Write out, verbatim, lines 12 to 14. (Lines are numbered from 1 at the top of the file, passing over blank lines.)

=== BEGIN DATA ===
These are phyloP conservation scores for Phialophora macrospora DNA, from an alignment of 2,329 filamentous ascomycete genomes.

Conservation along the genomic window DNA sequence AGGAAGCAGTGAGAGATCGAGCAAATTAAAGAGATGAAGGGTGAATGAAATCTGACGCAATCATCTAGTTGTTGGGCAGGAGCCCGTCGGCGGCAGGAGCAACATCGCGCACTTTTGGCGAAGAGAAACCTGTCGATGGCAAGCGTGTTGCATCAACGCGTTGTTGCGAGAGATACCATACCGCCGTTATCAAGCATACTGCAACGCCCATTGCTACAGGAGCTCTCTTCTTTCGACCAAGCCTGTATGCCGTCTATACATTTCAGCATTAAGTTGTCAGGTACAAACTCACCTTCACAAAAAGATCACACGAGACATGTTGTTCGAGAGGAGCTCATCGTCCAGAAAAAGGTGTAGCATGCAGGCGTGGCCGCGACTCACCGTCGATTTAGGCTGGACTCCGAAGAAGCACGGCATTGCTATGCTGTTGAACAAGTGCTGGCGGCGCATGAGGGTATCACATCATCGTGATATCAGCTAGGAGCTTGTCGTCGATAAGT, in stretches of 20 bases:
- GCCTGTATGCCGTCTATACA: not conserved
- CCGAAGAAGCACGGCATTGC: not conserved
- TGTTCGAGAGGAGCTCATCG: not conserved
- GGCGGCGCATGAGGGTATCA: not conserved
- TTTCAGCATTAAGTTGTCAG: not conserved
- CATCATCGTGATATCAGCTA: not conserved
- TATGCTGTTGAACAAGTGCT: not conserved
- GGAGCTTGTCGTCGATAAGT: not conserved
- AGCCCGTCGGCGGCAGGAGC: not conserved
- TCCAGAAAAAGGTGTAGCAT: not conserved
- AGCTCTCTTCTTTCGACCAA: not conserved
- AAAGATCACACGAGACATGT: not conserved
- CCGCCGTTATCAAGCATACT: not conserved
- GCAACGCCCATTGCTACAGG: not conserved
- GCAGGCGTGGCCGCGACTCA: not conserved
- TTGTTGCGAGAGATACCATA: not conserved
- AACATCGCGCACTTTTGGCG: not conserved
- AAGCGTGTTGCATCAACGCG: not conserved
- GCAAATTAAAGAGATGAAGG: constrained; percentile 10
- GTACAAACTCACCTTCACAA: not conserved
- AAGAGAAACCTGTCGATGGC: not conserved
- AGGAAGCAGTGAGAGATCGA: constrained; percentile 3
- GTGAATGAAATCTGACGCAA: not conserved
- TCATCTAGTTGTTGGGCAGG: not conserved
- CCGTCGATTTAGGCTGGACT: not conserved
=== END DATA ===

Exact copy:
- TCCAGAAAAAGGTGTAGCAT: not conserved
- AGCTCTCTTCTTTCGACCAA: not conserved
- AAAGATCACACGAGACATGT: not conserved